You have given us the gift of your Holy Spirit who testifies within us that we belong to you (Galatians 4:6, Romans 8:16) and who unites us with the saints of the past who have walked this road of faith before us through various trials and tribulations.

Now come Holy Spirit and make us one across the miles and through this media of the digital web that now connects us. Transform, by your spirit of grace, our social isolation and distance into a holy community that is connected to each other by your sacred presence. Be near to us as we are separated from one another so that each of our kitchen tables (and coffee tables) may be mystically connected in communion to your table which unites us all.

We give thanks for this sacred ceremony in all of the ways it has manifested over the centuries.

We also give thanks for these elements that nourish and sustain us through difficult times and for the earth from which these ingredients came. For this bread (or baked goods) and for this cup (or mug) we give thanks and acknowledge that it is through elements like these that our mortal bodies are nourished, strengthened, and satisfied.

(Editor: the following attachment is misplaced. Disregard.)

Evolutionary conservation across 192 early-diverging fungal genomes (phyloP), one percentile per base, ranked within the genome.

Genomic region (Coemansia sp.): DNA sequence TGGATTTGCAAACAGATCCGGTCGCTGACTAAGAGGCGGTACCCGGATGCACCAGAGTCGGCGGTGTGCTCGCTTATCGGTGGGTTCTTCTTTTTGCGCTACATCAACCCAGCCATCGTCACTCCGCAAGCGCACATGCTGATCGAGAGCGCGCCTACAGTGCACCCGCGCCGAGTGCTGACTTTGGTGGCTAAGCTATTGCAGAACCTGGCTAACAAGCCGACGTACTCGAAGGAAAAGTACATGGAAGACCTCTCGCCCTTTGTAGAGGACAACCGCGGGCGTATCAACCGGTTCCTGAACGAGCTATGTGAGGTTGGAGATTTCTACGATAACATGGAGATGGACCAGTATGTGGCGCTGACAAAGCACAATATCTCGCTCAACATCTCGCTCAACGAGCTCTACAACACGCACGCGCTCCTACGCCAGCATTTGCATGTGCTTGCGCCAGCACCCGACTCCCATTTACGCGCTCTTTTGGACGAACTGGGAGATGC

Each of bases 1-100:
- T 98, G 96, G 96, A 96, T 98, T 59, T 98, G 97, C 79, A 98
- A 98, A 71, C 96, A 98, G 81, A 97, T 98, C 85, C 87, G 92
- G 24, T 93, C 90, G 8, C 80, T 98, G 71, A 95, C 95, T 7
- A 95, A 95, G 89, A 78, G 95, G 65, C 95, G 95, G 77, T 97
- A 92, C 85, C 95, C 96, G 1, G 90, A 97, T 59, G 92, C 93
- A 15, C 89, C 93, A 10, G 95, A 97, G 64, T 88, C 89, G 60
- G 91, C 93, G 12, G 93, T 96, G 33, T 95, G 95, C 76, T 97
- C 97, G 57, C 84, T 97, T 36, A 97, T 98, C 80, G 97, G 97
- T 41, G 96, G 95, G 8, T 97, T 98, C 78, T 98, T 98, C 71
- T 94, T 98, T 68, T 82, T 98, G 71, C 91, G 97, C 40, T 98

We take these as symbols and pray that they would be transformed from ordinary elements into signs that point us to the greater reality of your presence in the earth in all places and at all times.

[For the Beauty of the Earth v1]

May these humble offerings be transformed into symbols that participate in the reality that point to into signs of the life to come.

Normally we take the one loaf and we break it to serve the many. In doing so, we symbolize the significance of our unity as the body of Christ through remembering your body broken for us that in you we may be one. This morning we lift up our many pieces through this medium of social media and ask that in you the many would be one. Make this bread to be for us a sign of your presence with us, sustaining us and filling us with good things.

May this symbol remind us that in our brokenness we are to be bread for the world

[For the Beauty of the Earth v2 communion chorus]